from The New York Times:

Photo

A plaque honoring the comedian Rodney Dangerfield, a Queens native, being installed in a garden next to the Kew Gardens station on the Long Island Rail Road. Its official unveiling is scheduled for Friday during the opening events of the Kew Gardens Festival of Cinema. Credit Will Glaser/The New York Times

As a boy growing up in Kew Gardens, Queens, Jacob Cohen got no respect.

His many menial jobs included delivering groceries to wealthy neighbors. He

endured anti-Semitism. He played baseball for a shabbily outfitted team against a team from against a team from the more celebrated Forest Hills neighborhood next door, said Carl Ballenas, a local historian.

That disadvantaged boy became Rodney Dangerfield, a stand-up comedian with a self-deprecating style based on his woeful upbringing in Kew Gardens.

Go ahead now, reader, and fidget with your imaginary necktie, mop your beleaguered brow and stammer it, the way Rodney did: No respect, no respect at all, all right?

“The whole ‘no respect’ theme came from his environment,” Mr. Ballenas said. “Kew Gardens was the birthplace, the formation of his themed monologues and catchphrase.”

Eager to confer a measure of respect upon Mr. Dangerfield and upon Kew Gardens, Mr. Ballenas and some of the students at the school where he teaches helped get a memorial plaque made to honor Mr. Dangerfield, who died in 2004 at 82.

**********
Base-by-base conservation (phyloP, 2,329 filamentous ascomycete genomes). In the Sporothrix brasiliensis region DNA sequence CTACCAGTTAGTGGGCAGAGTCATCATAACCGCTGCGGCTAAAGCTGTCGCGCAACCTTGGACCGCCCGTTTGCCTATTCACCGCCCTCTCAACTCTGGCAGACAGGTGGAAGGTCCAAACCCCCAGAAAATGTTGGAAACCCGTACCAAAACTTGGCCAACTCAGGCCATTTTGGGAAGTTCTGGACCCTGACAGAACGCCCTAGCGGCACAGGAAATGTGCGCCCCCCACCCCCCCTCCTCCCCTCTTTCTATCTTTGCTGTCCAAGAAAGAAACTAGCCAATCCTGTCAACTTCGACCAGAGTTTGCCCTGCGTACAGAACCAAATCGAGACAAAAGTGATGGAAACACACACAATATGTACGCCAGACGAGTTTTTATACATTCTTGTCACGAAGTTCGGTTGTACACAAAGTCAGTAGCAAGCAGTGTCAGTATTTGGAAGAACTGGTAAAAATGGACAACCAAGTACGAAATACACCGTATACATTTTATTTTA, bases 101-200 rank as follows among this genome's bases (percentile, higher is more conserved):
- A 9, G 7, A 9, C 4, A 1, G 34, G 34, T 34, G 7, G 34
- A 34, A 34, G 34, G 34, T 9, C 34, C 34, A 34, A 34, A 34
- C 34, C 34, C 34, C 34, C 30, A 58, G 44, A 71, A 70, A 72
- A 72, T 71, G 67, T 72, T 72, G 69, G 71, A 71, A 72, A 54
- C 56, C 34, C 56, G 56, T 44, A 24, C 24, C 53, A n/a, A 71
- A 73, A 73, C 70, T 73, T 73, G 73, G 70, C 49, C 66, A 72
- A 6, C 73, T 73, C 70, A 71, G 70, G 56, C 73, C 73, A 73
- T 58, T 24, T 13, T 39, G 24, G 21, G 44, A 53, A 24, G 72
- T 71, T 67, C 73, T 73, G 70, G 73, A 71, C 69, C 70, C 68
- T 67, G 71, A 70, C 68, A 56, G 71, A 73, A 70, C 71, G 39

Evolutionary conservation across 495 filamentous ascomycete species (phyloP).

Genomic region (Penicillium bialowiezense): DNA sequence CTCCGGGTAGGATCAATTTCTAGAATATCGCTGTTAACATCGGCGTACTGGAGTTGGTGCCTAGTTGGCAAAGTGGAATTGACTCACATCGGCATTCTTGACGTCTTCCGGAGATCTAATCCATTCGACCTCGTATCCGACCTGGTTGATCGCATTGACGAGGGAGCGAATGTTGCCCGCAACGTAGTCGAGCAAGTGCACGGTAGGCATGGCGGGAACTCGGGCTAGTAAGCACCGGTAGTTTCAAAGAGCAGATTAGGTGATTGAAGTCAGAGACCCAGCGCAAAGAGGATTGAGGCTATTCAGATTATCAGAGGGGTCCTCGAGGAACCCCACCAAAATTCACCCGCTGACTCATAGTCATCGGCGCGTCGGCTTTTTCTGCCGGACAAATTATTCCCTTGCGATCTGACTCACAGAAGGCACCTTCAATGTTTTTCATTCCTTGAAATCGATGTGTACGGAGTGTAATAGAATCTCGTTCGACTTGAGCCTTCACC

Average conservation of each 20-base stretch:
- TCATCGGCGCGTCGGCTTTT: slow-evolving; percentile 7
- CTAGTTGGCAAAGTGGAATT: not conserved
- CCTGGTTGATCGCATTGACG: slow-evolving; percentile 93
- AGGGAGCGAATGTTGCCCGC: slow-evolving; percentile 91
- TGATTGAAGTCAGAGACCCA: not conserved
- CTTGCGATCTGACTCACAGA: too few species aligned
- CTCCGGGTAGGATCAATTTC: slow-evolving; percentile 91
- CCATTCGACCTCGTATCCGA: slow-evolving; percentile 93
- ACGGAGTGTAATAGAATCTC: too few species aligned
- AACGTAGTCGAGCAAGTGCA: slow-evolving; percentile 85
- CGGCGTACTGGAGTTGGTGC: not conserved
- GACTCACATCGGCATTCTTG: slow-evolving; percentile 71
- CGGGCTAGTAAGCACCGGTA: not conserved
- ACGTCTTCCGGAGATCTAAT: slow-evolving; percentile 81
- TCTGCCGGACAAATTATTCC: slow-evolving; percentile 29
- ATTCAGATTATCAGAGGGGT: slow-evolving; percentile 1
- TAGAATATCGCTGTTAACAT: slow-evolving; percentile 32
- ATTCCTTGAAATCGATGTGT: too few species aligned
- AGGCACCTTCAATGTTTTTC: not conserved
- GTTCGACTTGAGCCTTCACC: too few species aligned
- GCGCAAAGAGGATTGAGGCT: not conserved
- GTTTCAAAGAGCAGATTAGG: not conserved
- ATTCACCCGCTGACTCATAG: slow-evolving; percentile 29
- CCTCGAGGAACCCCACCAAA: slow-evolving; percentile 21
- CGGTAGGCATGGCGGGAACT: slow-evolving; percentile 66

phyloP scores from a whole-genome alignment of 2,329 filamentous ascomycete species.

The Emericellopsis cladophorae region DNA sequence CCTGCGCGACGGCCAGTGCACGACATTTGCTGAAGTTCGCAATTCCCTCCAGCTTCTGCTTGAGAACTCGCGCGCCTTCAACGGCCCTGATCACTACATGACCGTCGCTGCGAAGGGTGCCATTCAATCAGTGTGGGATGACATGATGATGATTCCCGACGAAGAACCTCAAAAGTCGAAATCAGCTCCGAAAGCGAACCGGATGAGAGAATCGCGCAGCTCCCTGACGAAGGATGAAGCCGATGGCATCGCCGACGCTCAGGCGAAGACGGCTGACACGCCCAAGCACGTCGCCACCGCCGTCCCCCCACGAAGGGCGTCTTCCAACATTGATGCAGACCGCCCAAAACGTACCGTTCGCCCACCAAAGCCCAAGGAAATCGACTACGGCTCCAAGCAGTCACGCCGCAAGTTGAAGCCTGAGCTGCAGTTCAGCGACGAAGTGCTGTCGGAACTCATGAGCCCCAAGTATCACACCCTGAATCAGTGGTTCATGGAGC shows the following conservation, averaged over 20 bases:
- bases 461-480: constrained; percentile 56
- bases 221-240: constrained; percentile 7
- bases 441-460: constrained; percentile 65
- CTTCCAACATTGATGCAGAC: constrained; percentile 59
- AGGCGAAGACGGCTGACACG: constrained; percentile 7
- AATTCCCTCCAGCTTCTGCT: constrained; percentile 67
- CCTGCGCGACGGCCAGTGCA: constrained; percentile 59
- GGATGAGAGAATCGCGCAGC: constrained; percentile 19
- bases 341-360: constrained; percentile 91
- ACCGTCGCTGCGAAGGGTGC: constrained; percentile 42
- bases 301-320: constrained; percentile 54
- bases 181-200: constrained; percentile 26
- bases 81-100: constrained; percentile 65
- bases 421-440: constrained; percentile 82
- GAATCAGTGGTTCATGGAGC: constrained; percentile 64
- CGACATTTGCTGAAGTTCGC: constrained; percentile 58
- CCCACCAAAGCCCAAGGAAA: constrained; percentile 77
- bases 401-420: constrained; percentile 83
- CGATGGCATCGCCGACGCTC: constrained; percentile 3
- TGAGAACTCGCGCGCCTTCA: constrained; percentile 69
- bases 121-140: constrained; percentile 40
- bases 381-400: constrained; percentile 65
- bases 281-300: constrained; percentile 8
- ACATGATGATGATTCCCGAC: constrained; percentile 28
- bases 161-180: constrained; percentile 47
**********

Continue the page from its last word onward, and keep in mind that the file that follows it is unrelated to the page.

Mr. Ballenas watched it being installed last Friday in a small green space next to the Kew Gardens station for the Long Island Rail Road. Mr. Dangerfield lived in the neighborhood with his mother and sister in an apartment above what is now Austin’s Ale House, one of the best-known bars in Queens.

As workers installed the memorial in anticipation of its formal unveiling this Friday, onlookers were eager to recall one-liners from the King of No Respect, often zingers based on uncaring parents, a poor upbringing and other aspects of a troubled life.

The plaque, which bore the comic’s youthful image from his 1939 yearbook from Richmond Hill High School, lists three of his top film appearances: “Caddyshack,” “Easy Money” and “Back to School.”

Also listed are his 1981 Grammy-winning comedy record, “No Respect,” and his 1983 hip-hop single, “Rappin’ Rodney,” which, the plaque noted, reached No. 83 on the Billboard charts.

Mr. Dangerfield was born on Long Island and lived in several New York City neighborhoods before moving with his mother and sister to Kew Gardens in the early 1930s when he was 10. He remained there throughout his teens.

His father abandoned the family and Mr. Dangerfield grew up “unloved and unwanted,” with a mother who withheld affection and kindness, said his widow, Joan Dangerfield.

“His mother convinced him to open a saving account one summer so he could save up for a football uniform,” she said, sounding like a Dangerfield joke setup. “Then she stole his money.”

Ms. Dangerfield, who lives in Los Angeles, said in an interview that her husband’s routines were certainly inspired by the hardship of his boyhood, which included juggling jobs such as working at a snack bar, delivering eggs, selling magazines, delivering groceries, selling ice cream, setting bowling pins and as a barker at a theater.